To reverse score items (1=5, 2=4, 3=3, 4=2, 5=1).

To compute a total self-compassion score, first reverse score the negative subscale items - self judgment, isolation, and over-identification. Then take the mean of each subscale, and compute a total mean (the average of the six subscale means). When examining subscale scores, higher scores on the self-judgment, isolation and over-identification scale indicate less self-compassion before reverse-coding, and more self-compassion after reverse coding. You can choose to report subscale scores with or without reverse-coding, but these three negative subscales must be reverse coded before calculating a total self-compassion score. Note that the scoring procedures are slightly different than that used in the original scale article (Neff, 2003), in which items were totaled rather than averaged. However, it is easier to interpret the scores of the total mean is used and most researchers currently report total SCS scores on a five-point scale.

 

Availability: Dr. Neff has kindly made her scale widely available. Please cite her reference given below. A letter accompanying her scale is as follows:

To Whom It May Concern:

Dr. Kristin Neff grants permission to use the Self-Compassion Scale (Neff, 2003) for any purpose whatsoever, including research, clinical work, teaching, etc.  Please cite:

Neff, K. D. (2003). Development and validation of a scale to measure self-compassion. Self and Identity, 2, 223-250.

Permission is also given to translate the Self-Compassion Scale using the analytic approach to validate the factor structure that was established in:

Neff, K. D., Tóth-Király, I., Yarnell, L., Arimitsu, K., Castilho, P., Ghorbani, N.,… Mantios, M. (2019).  Examining the Factor Structure of the Self-Compassion Scale using exploratory SEM bifactor analysis in 20 diverse samples: Support for use of a total score and six subscale scores. Psychological Assessment, 31 (1), 27-45. 

Best wishes,

Kristin Neff, PhD

  

References for the scale

Neff, K. D. (2003). Development and validation of a scale to measure self-compassion. Self and Identity, 2, 223-250.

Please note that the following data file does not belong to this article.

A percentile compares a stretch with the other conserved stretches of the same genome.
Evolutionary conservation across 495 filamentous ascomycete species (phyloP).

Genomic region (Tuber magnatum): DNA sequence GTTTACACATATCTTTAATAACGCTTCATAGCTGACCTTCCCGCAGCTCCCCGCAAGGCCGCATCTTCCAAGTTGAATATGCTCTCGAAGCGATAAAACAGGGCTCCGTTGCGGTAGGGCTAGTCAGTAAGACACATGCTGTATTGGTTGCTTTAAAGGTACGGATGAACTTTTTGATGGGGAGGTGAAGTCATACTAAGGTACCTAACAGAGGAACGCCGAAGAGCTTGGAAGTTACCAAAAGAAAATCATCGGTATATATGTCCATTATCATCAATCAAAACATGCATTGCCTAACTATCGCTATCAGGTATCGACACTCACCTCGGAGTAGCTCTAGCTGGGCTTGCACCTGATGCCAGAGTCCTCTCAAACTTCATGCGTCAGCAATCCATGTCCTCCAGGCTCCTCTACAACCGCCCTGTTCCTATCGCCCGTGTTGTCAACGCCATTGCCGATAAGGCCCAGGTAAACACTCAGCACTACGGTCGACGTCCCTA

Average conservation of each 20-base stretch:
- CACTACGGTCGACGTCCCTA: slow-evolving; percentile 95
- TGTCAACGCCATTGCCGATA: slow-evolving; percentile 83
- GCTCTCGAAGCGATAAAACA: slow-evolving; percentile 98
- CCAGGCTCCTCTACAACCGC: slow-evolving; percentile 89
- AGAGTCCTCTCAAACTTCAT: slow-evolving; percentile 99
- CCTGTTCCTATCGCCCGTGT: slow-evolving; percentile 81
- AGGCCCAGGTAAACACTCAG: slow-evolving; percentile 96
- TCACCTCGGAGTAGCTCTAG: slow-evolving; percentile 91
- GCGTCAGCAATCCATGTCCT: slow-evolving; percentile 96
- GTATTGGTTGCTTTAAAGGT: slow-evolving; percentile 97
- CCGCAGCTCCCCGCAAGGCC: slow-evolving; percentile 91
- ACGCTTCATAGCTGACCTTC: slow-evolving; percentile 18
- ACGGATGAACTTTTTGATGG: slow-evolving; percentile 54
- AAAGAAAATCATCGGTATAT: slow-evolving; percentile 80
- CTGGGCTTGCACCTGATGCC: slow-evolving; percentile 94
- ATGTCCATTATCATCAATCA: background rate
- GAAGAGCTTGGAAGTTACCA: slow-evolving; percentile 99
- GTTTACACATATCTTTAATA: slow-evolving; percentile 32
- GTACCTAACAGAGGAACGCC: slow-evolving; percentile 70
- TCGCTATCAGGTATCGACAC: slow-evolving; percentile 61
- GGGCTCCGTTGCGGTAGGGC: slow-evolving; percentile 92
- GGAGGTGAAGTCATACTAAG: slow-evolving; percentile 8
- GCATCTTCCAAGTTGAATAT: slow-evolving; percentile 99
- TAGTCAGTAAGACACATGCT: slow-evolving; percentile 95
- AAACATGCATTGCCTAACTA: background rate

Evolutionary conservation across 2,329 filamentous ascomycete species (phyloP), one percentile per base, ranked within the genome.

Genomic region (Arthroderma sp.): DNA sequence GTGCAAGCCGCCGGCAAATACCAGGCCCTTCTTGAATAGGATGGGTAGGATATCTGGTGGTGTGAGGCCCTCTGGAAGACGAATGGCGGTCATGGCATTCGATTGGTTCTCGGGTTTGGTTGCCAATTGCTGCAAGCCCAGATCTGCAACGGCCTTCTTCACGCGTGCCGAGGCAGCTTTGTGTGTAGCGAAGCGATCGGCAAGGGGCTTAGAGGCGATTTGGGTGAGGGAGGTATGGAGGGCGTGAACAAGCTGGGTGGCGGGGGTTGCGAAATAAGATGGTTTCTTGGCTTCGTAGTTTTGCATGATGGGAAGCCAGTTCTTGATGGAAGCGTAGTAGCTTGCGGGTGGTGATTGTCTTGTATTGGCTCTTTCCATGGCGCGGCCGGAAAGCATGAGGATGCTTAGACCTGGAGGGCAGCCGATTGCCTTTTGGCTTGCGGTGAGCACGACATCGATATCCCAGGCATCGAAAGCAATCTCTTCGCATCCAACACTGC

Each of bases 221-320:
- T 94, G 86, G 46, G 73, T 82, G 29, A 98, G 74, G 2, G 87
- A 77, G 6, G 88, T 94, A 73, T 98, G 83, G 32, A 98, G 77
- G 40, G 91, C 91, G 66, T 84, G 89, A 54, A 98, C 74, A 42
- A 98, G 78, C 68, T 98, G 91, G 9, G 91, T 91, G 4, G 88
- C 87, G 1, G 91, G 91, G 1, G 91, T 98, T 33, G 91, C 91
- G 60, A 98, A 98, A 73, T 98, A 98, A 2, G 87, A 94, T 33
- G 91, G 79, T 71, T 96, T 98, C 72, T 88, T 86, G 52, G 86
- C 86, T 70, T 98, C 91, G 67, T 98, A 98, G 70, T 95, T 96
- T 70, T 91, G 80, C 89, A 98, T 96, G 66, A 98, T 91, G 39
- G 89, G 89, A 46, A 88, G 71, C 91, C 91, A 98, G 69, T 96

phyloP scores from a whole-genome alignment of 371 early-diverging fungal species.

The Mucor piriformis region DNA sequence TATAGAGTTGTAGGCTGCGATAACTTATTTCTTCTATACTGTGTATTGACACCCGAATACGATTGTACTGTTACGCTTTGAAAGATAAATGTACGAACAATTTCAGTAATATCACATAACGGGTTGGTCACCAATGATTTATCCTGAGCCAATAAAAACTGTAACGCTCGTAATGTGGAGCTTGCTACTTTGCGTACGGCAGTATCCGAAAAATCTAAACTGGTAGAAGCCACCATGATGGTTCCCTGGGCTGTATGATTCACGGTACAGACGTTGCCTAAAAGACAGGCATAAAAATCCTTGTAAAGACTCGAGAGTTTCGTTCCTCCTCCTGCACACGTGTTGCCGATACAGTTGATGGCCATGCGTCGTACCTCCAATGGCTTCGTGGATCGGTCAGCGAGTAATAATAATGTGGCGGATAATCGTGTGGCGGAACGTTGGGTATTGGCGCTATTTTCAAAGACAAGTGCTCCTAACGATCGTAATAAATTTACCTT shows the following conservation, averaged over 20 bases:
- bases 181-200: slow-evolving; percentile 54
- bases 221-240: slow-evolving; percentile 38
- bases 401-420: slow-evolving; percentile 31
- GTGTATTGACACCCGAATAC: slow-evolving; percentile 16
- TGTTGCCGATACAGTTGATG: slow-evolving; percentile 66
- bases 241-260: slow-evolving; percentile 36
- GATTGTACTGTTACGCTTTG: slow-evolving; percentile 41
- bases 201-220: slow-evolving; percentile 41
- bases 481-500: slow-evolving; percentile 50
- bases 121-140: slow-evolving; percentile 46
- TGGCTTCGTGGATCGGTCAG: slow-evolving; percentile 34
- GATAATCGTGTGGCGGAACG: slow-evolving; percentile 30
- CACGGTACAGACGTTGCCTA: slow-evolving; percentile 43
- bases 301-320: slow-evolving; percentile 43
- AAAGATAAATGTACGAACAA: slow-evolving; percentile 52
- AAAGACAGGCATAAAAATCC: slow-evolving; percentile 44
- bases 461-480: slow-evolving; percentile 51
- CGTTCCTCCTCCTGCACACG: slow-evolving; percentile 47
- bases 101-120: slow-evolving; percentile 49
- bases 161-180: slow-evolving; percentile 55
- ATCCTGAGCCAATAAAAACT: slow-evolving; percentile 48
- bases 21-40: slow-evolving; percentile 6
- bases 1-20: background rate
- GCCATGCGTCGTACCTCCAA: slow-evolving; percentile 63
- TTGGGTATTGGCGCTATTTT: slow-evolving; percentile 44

Neff, K. D., Tóth-Király, I., Yarnell, L., Arimitsu, K., Castilho, P., Ghorbani, N.,… Mantios, M. (2019).  Examining the Factor Structure of the Self-Compassion Scale using exploratory SEM bifactor analysis in 20 diverse samples: Support for use of a total score and six subscale scores. Psychological Assessment, 31 (1), 27-45. 

 

Reference for using scales in research:

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Reference for clinicians on understanding assessment

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 Test Resource Link:  A – Z Test Index

  

NOTICE:

The information about scales and measures is provided for clinicians and researchers based on professional publications. The links to authors, materials, and references can change. You may be able to locate details by contacting the main author of the original article or another author on the article list.

 

Post Author

 

Geoffrey W. Sutton PhD is Emeritus Professor of Psychology who publishes book and articles about clinical and social psychology including the psychology of religion. Website:     www.suttong.com

  

Books available on   AMAZON       and the   GOOGLE STORE

 

Connections

   FACEBOOK   Geoff W. Sutton  

  

   TWITTER  @Geoff.W.Sutton

 

   PINTEREST  www.pinterest.com/GeoffWSutton

 

Read many published articles and book samples on:

 

  Academia   Geoff W Sutton   

 

  ResearchGate   Geoffrey W Sutton